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Accelerator metrics in Canada (or anywhere)

By Jesse Rodgers

I spent a little time at StartupWeekendHamilton3 in April as a mentor and was talking to a young founder who proclaimed that there was one great accelerator in Canada. Who he said it was surprised me a little and got me thinking, what makes an accelerator “the best” and why should an eager founder care? The baseline in my mind is Y-Combinator. No one can argue it is the best seed-stage accelerator based on its results. What is difficult for everyone to agree upon is what does it do to achieve those results or even harder, what defines success?

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The ‘Accelerator Bubble’ will pop, but not for the reason you think it will

By Jesse Rodgers

The incubator/accelerator market has a growing number of people watching and waiting for its bubble to pop. The reasons cited for this looming pop should be obvious: most accelerators aren’t going to perform as well as some TechStars programs and not even close to Y Combinator. Poor performance (measured in the number of short-term wins) along with the short-term nature of the funding behind most of the accelerator programs will cause them to run out of money and simply fade into startup history.

But that won’t pop the bubble.

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The allure of building enterprise products

By Jesse Rodgers

There is no doubt that enterprise software is currently in fashion.

That’s because in enterprise software there are big problems, bigger data, and bigger budgets where you don’t need to find millions or even thousands of customers to build a business.

Take Workday, for example, that is estimated to have $500 million in ‘bookings this year’ on just 310 customers.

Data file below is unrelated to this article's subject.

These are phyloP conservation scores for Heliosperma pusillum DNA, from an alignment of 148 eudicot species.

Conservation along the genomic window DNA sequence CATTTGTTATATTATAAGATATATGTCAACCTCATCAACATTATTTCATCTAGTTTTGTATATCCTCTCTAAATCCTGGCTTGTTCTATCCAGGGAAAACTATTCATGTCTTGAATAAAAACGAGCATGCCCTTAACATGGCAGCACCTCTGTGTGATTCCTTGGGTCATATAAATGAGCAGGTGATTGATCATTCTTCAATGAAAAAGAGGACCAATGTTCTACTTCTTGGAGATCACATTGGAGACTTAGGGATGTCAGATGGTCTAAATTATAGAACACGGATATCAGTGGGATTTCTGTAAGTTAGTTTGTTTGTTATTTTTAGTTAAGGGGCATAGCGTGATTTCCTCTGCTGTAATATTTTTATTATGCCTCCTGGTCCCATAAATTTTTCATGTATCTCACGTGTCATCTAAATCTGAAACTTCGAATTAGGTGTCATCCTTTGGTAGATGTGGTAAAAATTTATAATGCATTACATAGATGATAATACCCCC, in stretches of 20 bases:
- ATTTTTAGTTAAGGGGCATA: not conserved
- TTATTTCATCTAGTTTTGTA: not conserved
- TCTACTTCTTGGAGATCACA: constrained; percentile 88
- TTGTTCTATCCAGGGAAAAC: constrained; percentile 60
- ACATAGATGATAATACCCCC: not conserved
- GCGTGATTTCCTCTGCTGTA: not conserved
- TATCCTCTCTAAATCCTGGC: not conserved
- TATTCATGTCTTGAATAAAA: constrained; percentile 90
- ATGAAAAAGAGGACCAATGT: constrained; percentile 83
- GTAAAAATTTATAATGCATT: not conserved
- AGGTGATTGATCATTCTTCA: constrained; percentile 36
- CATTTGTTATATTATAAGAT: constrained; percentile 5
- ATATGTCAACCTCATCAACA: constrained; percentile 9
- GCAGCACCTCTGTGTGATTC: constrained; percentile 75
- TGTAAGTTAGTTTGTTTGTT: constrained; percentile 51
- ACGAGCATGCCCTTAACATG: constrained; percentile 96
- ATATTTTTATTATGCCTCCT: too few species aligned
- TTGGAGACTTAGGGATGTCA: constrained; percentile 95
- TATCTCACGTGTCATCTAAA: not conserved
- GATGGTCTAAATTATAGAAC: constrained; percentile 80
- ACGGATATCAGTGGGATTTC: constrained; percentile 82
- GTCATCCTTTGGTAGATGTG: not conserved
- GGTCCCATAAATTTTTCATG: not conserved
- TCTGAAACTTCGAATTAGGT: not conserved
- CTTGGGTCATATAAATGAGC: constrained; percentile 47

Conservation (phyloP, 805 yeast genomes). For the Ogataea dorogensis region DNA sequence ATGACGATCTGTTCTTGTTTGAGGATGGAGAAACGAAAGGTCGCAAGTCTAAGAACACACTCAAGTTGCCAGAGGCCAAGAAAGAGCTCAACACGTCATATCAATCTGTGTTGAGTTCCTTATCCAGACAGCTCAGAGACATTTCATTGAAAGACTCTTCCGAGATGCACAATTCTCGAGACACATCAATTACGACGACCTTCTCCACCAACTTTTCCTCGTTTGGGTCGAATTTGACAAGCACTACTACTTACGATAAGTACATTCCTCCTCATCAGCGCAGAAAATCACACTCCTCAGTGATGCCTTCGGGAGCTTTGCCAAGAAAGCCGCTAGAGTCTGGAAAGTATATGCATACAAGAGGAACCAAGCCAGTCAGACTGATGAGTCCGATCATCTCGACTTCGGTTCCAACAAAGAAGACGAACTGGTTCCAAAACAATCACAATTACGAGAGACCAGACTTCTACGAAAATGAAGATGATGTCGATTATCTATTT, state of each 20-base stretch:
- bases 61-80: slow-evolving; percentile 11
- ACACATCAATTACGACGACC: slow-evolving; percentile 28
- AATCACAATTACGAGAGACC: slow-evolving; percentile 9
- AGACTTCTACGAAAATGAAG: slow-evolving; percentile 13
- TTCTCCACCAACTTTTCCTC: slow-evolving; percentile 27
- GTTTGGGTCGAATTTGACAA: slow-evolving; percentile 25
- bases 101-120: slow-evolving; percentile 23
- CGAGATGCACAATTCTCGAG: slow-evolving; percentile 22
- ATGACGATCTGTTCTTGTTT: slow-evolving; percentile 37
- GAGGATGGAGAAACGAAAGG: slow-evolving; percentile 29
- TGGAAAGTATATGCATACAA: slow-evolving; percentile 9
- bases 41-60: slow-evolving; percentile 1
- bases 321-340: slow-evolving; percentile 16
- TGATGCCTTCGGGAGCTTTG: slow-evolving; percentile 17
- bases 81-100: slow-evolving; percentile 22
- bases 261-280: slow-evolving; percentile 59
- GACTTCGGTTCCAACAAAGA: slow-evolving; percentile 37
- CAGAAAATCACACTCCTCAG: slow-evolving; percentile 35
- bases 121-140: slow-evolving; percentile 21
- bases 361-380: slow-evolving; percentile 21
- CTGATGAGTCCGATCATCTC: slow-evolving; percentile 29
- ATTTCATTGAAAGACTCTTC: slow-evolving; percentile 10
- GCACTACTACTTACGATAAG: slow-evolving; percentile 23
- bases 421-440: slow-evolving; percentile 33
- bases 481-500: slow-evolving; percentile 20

I see three key things that are currently driving opportunity in this space:

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Why I like customer advisory boards

By Jesse Rodgers

Seeking out customer feedback and using it to build a great product is not a new concept. Great designers have been doing it for a long time as have great companies. The Lean Startup manual (or startup bible to many) talks about involving the customer while developing that minimum viable product (MVP): “The minimum viable product is that version of a new product which allows a team to collect the maximum amount of validated learning about customers with the least effort.

Where that generally leads people is straight to building a simple application that might not be sexy in its design but it is functional or a landing page about a new product that might not exist yet. Using Google Analytics and collecting email addresses along with some “conversion” points becomes what you focus on. However, if you forget to actually talk to customers as well you could be wasting a lot of time. Especially when you are moving past your MVP or have a product that people are paying for.

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Managing perceptions and product at RIM like Apple did

By Jesse Rodgers

A tweet by Peter Mansbridge brought a lot of people’s attention to an article entitled Steve Jobs’ Lesson for RIM: Power of Perceptions, Turnaround 101, which focuses on how Steve Jobs changed the perception of Apple. That perception shift was driven a lot by product, and it wasn’t the iPod that did it. It was the other product — the Mac computer — and Apple’s ability to extend the life of a dead OS. Apple focused on revenue building and its “cult of mac” first.

The problem Steve Jobs faced with Apple’s OS going from the OS 8/9 to X and where RIM is now feels very similar. Apple extended the life of a dead OS while it built the OS for its future (OS X), the one that gave it the flexibility to build the iPod, the iPhone, and beyond. Did Jobs manage perceptions through how he spoke about Apple? Sure, but he also needed his product to deliver on the promise that Apple is innovative and cool.

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